“I have never been prouder of our country than in the period closely following those attacks,“ Mr. Rory Corrigan said, citing pride in the nation’s struggles ”to overcome our demanding history and divisions.”

A parachutist brings in the U.S. flag before the start of the 101st annual Black Hills Roundup rodeo in Belle Fourche, S.D., on July 4, 2020. The town celebrated Independence Day with the rodeo, a parade, a street dance, and a carnival.
Guests remove their hats during a salute to veterans before the start of the rodeo. (Scott Olson/Getty Images)

Connecting America to the World

Peter McCormick, 69, of Dunedin, Florida, found a sense of patriotism as a foreign correspondent in Central America during the 1980s.

“It was our backyard, and as a reporter I realized U.S. readers needed, as citizens, to know what was going on,” he told The Epoch Times.

Mr. McCormick said his reporting on Marxist versus right-wing factions shattered preconceived notions held by friends on both the left and the right.

He later worked as a U.S. Agency for International Development contractor in Rwanda, where he wrote checks to charities that supplied wells, food, and medical attention to that war-stricken nation. Mr. McCormick considered it an expression of patriotism.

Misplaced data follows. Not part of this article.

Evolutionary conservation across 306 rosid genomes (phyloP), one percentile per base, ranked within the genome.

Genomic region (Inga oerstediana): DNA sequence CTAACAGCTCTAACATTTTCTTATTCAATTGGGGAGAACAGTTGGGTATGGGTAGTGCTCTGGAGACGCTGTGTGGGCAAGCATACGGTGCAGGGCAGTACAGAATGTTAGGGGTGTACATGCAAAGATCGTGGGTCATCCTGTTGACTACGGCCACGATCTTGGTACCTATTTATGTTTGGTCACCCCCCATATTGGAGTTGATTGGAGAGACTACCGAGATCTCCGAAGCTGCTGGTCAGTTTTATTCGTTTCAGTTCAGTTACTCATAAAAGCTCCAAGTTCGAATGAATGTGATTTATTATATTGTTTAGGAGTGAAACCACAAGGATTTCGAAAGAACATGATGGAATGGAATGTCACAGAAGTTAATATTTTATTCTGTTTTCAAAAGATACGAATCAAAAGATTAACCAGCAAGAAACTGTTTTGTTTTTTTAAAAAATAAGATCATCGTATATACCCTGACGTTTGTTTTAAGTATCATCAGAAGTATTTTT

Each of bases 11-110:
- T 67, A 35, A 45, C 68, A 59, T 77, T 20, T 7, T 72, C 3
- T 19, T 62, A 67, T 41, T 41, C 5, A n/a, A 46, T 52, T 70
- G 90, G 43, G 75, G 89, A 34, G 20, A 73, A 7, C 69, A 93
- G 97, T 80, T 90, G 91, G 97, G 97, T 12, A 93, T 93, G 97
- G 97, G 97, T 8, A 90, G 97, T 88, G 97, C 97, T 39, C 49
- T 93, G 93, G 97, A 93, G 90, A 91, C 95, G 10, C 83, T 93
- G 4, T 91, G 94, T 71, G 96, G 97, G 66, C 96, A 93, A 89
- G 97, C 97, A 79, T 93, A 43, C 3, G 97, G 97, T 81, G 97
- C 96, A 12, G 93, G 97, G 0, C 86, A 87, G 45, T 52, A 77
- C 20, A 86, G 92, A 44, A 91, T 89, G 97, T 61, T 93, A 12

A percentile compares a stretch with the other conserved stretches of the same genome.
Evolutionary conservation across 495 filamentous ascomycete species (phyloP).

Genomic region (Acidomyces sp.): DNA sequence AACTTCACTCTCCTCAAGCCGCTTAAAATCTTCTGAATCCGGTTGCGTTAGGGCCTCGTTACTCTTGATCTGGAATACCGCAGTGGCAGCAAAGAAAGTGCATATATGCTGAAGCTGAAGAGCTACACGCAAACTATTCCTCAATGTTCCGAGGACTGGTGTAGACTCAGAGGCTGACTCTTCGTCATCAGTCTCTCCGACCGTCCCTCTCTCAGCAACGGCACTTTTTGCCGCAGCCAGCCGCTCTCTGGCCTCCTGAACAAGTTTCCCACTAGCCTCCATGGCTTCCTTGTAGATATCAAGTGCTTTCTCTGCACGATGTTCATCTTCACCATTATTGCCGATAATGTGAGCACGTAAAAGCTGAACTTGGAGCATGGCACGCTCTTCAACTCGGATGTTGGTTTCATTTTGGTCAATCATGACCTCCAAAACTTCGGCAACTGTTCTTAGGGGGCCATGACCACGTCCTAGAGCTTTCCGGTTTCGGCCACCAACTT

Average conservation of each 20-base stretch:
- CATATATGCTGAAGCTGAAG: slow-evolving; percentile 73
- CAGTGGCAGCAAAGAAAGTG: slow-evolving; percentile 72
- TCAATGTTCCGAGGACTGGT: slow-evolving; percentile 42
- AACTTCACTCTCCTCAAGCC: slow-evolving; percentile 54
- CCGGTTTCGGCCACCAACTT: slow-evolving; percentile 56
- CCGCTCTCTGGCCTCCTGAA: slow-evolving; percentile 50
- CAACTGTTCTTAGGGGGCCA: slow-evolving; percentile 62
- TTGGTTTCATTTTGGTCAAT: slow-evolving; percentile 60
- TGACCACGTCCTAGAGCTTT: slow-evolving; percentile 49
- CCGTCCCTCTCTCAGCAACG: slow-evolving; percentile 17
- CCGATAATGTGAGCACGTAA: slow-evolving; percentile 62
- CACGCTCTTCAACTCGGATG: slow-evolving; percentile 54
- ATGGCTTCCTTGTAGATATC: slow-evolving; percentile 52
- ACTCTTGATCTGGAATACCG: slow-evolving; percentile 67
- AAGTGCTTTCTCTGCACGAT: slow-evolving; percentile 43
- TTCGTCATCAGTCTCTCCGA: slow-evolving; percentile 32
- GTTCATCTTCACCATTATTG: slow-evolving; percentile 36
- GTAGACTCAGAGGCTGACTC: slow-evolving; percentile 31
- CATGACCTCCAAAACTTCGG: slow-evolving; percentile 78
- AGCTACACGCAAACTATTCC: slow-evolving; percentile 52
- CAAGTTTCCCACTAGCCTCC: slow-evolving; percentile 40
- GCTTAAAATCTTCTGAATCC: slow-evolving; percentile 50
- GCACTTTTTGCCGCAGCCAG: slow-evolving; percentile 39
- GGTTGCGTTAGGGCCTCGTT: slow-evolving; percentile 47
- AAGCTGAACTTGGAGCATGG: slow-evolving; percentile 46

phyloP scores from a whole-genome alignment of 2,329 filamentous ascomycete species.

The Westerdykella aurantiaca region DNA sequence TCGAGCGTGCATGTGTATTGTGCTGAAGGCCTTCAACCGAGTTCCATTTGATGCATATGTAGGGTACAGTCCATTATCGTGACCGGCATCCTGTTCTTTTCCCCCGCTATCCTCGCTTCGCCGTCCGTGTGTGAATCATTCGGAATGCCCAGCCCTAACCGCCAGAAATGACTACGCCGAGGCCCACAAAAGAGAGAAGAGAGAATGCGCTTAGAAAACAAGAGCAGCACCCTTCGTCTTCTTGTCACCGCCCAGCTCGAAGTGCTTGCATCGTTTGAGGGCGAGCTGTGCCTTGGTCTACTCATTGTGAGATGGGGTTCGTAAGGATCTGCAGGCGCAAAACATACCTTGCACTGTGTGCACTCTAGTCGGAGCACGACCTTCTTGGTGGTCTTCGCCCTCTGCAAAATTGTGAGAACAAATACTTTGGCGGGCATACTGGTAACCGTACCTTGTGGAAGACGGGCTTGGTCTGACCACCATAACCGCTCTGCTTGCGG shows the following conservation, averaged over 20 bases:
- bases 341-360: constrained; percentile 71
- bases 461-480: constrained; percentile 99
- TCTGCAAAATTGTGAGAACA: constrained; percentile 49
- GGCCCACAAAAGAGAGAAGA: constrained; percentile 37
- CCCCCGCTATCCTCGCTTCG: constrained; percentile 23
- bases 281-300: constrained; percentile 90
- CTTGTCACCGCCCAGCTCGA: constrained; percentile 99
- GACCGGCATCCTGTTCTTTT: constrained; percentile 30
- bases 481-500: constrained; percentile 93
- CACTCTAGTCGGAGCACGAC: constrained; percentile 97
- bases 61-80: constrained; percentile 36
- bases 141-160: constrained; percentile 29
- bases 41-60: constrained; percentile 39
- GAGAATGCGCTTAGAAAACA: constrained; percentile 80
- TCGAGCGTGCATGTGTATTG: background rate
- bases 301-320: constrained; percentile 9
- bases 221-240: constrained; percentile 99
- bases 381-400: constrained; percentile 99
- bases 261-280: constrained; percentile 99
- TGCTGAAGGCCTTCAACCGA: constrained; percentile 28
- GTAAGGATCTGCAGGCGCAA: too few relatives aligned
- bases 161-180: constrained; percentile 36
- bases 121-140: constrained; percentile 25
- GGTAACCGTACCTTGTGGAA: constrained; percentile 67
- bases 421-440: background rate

“The operation was an example of American largesse being put to efficient use,” he said.

Political Activism

Shelley Freeman, 58, of Clements, California, is part of a four-generation military family and has a son now on deployment with the Army. She has served her country as a civilian by sitting on local government committees, volunteering for Senate and presidential campaigns, and hosting political discussions on social media.

She sees political discourse as unifying rather than divisive.

Ms. Freeman recalled a discussion she had about presidential candidates that provoked strong disagreement from another woman. Although the debate was intense, it ended with a hug.

“It’s OK. We’re going to get through this, and we’re all going to be alright,” Ms. Freeman said she told the debater.

“Our Constitution gives us our First Amendment right, and to have our own opinions,” she said. “That’s why it’s important to agree to disagree. … no matter who you are.”

Dissent

Rachel Taillon, 31, at her home in Lake Butler, Fla. (Courtesy of Rachel Tallion)

Patriotism required a change in lifestyle for Rachel Taillon, 31, of Lake Butler, Florida, who relocated with her family from another state. The move was motivated by a desire to live their version of the American dream, free from what they saw as government intrusion.